Plant Technology


             For centuries, humankind has made improvements to crop plants through selective breeding and hybridization, the controlled pollination of plants. Plant technology is an extension of this traditional plant breeding with one important difference, plant biotechnology allows for the transfer of a greater variety of genetic information in a more precise controlled manner. Since introduction of plant biotechnology, many farmers have planted millions of acres of biotech corn, cotton, soybeans, fruit, and other crops. While these new varieties have enhanced, crop protection reduced production costs and increased yields, raising concern among some consumers, legislators, and activists.

             Many critics of agricultural biotechnology have often been dismissed. Sywanen, a professor of medical microbiology, defends the concerns of biotechnology opponents in his article titled, "In search of a horizontal gene transfer". The impact of horizontal gene transfer concerns agricultural biotechnology critics who claim that genes inserted into domesticated organisms might be transferred to wild organisms, an example would be the transfer of antibiotic resistance marker genes to soil bacteria. Sywane's studies of bacterial and plant phylogeny indicate horizontal gene transfer is involved in evolutionary change. A disturbing consequence of horizontal gene transfer in bacteria is the potential for antibiotic resistance, and other traits carried on plasmids to migrate from one type of bacterium to another. There has been evidence suggesting that genomic DNA is transmitted in nature. In bacteria, conjugation is the most likely mechanism responsible for gene transfer. Another research stated that transposon-like elements are likely vehicles for cutting and pasting genomic DNA from one organism to another, and that viruses may be responsible for transmitting genes between eukaryotes. Sywanen argues that some of the gene frequency studies provide weak evidence of the dangers of gene transfer because the gene was already present, so it is far from clear that its presence in genetically engineered plants will add significantly to the existing danger.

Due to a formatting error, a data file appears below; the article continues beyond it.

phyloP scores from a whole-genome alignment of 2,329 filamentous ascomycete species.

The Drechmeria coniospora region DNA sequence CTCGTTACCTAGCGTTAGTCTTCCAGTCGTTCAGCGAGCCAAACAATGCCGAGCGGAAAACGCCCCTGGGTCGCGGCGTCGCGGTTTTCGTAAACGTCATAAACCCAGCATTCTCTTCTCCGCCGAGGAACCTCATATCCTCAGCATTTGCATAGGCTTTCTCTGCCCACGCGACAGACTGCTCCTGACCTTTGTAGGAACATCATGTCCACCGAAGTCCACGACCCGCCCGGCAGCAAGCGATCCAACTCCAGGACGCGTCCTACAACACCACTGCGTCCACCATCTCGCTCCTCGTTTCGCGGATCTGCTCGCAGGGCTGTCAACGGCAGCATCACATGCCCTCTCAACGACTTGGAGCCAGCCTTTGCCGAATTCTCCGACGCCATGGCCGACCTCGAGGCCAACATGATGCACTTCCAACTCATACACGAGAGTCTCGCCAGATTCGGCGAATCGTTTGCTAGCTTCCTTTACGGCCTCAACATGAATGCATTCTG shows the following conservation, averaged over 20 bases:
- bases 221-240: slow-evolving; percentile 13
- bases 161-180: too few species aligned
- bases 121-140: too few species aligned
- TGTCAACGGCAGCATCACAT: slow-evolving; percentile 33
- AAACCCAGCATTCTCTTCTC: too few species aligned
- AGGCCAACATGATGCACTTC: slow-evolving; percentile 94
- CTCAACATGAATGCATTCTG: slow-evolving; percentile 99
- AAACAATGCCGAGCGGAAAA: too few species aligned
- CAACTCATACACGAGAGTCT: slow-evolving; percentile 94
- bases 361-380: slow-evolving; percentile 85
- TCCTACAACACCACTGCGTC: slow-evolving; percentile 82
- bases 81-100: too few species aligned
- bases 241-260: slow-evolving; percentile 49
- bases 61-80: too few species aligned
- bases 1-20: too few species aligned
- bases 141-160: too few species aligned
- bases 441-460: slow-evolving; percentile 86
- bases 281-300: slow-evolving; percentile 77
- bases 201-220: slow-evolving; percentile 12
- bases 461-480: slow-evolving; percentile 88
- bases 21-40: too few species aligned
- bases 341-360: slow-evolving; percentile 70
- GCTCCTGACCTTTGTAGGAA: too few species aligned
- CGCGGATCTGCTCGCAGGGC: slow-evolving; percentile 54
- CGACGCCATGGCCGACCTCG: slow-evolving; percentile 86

Related Essays: